Girl crushed by toilet paper stampede. People fighting in supermarket aisles over a packet of pasta. Poor behaviour by anyone’s standards. This behaviour is not a huge surprise because we know from the past that in times of panic and financial downturns, people sometimes behave badly – both at work and outside of work. And bad behaviour (or ‘misconduct’) can be financial and non-financial.
Firms will no doubt be tightening their belts in the coming months. It is precisely at this financially fragile time that you need to keep a close eye on your conduct risk exposure. And as the FCA said in a letter to wholesale general insurance firms in January 2020, “you need to identify what drives this behaviour, and where appropriate, modify those drivers to shape proper conduct”.
Some drivers are obvious. For example, pressure to achieve revenue or growth targets is an obvious driver of the kinds of behaviours that result in mis-selling and other consumer detriment. You may need to consider whether revenue targets are realistic in the wake of widespread financial disruption. Another example is the pressure to cut costs in the business – training and compliance still need to be maintained, as do systems and controls.
There are also more nuanced pressures and behaviours which can have an impact on the conduct risk barometer within your firm. For example, staff under pressure at home may respond by taking it out on work colleagues (potential bullying and harassment). How are you going to spot this type of behaviour?
Now is the time to dust off your conduct risk MI and make sure you are taking reasonable steps to identify and address poor conduct in all areas of your business – including activity that is outsourced. Things to consider:
There is a risk that excessive cost cutting leaves customers under-served or IT systems insufficiently resilient. MI to look at includes:
- Vulnerable customers. Covid-19 is likely to have a greater impact on your population of vulnerable customers. Also, customers who had not previously been considered vulnerable will become so. Identify the proportion of your customers that identify as vulnerable and determine how many of your staff feel properly trained and equipped to treat vulnerable consumers fairly.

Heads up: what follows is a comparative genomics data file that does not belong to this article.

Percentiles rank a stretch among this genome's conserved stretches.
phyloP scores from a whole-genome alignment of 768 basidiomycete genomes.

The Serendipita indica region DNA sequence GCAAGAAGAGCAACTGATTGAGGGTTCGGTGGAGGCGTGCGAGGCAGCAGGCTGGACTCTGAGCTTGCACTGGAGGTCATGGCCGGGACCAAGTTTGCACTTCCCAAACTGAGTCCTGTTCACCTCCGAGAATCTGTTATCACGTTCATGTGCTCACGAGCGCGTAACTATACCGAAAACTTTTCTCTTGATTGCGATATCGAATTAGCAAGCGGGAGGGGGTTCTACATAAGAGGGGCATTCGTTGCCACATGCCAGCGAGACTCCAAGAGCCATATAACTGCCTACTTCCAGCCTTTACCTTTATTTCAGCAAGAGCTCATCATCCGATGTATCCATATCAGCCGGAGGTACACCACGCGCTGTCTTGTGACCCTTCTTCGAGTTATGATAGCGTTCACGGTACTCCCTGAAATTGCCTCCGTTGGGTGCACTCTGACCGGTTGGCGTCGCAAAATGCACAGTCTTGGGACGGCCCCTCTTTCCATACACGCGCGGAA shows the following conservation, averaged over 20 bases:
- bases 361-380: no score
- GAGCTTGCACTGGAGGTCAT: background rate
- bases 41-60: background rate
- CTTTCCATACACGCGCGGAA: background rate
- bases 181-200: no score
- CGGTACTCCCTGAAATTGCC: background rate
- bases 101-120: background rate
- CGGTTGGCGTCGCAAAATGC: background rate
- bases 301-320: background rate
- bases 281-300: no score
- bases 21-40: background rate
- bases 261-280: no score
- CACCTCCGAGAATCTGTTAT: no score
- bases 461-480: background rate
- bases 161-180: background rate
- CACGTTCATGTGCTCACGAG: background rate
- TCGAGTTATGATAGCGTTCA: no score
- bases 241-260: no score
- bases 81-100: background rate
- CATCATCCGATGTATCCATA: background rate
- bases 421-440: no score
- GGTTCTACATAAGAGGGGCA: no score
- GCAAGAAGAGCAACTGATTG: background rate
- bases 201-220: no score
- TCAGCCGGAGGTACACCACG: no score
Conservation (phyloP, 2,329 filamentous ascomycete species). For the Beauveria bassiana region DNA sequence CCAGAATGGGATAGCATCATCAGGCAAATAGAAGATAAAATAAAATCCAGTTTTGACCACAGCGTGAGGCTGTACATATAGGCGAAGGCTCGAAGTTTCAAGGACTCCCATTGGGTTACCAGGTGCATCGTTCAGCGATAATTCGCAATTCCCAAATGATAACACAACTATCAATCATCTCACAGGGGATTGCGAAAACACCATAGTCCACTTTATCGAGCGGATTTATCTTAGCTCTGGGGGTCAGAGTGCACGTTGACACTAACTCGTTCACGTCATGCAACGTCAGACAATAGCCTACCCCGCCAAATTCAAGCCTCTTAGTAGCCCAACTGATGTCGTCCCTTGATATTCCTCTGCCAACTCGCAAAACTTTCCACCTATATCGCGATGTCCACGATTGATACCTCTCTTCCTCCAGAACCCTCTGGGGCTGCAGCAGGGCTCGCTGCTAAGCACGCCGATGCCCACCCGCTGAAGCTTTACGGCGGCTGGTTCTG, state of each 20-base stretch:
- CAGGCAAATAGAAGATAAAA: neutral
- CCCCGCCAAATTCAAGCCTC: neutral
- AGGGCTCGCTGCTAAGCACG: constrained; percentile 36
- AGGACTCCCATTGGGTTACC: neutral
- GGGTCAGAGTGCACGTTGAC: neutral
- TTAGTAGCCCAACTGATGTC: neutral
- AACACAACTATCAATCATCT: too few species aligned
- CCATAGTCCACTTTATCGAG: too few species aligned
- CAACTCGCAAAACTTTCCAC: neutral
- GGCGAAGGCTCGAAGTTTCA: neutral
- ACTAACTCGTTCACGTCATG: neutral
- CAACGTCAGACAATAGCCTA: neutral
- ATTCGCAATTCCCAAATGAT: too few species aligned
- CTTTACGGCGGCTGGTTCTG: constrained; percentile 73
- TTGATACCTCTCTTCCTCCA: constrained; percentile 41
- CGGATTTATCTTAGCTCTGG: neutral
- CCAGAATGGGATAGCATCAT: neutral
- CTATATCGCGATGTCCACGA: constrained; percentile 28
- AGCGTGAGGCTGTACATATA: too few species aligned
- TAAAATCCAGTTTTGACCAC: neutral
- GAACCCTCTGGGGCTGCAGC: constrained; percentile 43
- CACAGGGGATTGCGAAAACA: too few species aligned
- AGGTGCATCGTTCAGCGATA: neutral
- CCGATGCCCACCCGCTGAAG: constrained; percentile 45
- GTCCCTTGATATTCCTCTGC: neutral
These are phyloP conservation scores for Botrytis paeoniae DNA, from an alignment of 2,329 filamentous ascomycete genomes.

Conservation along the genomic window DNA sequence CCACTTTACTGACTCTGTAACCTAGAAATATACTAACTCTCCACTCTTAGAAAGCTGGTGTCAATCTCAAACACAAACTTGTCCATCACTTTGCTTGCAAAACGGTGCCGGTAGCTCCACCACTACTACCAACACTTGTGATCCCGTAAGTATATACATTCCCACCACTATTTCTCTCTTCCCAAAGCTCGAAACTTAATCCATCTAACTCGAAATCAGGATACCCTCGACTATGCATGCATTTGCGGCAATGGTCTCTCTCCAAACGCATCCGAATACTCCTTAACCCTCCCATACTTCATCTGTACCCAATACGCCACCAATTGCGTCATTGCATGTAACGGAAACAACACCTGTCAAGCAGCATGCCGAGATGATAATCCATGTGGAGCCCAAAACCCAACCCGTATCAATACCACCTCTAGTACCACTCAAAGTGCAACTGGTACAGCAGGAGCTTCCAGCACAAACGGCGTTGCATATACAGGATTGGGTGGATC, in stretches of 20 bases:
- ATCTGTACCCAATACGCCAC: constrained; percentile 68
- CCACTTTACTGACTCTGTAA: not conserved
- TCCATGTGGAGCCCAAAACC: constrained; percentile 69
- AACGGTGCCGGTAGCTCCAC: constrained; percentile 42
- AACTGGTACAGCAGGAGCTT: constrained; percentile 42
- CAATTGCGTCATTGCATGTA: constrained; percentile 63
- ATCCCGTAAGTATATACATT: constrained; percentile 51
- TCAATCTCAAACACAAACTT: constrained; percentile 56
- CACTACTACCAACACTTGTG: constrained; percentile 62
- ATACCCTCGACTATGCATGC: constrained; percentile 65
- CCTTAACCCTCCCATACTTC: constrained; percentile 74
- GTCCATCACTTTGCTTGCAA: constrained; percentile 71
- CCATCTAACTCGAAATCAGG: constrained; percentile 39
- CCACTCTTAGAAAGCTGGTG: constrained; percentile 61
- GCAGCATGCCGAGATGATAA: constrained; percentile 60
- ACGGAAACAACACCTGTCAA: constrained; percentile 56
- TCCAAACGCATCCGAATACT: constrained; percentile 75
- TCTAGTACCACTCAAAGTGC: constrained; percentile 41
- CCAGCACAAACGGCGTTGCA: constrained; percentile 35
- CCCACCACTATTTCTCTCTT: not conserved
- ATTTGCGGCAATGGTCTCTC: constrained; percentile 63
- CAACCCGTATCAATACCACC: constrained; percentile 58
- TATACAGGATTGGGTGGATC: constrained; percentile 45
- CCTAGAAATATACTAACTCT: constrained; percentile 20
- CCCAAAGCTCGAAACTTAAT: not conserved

- Customer access. People are already feeling the strain as access to basic needs such as groceries and health care are limited in the wake of Covid-19. You can monitor relevant MI for early signals of panic behaviour. For example, number of visits to your website, call centre waiting times, and number and duration of systems outages.
- Quality control. It is tempting to cut corners in a high-pressure environment. Monitor time spent on quality assurance to make sure it remains within your risk appetite.
Product and pricing
The product team may face pressure to get products to market more quickly, or to adapt pricing in the face of difficult market conditions. MI to consider includes assessing which products are being sold / purchased and how this aligns with the intended target market and numbers of financial promotions checks. With regard to pricing, firms can monitor the numbers of products where there is differential pricing (firms must be able to justify any price differences between customers).
Conduct is the way in which we behave; it follows that people are the most important factor in conduct risk. Here are some metrics to measure with regard to your staff:
- Training. You need to remind staff of the requirements on suitability, market abuse, conflicts of interest and so on. Are you tracking the number of staff that have not completed training? What are the consequences for staff who do not complete training?
- Speak-up. What trends are you seeing in the number of whistleblowing / speak up notifications and what are the results of HR investigations?
- Remuneration. Staff whose pay is largely (or entirely) variable, will likely feel under increased pressure. What proportion of your staff have a significant element of variable pay? To what extent are your performance, promotion and remuneration assessments based on ‘how’ individuals perform in addition to ‘what’ they achieve?
2nd and 3rd line
Are your control functions on top of BAU activity? MI to look at includes:
- The number of overdue risk register actions, compliance monitoring reviews, or internal audit actions.
- The number of conduct-related policies and procedures that have been updated over the past year (e.g. whistleblowing, code of conduct, complaints).
- How is breach data trending over time? An increasing number could indicate a lack of compliance while a decreasing number could suggest barriers to breach identification or escalation.
Clearly, it is important to keep a close eye on the MI. But you also need to look beyond the data. Talk to as many staff as possible to understand the mood. What are staff and customers worried about? What impact are your front line staff seeing on customers? Which staff are facing pressures at home and how can you support them as individuals?
For all the drivers of bad behaviour, there are as many drivers of good behaviour. In these difficult times we need to look after our staff, our customers and our communities. We can use this global crisis to show our staff and customers how much we value them and in doing so build a positive culture for the future.
How we can help
Bovill have spent 20 years helping clients with conduct risk. We can work with you in reviewing your conduct and compliance processes, particularly in light of the coronavirus pandemic. In particular we can:
- build or mature your conduct risk framework
- define your conduct risk metrics and appetite
- train your staff
- advise on your vulnerable customers policy and process.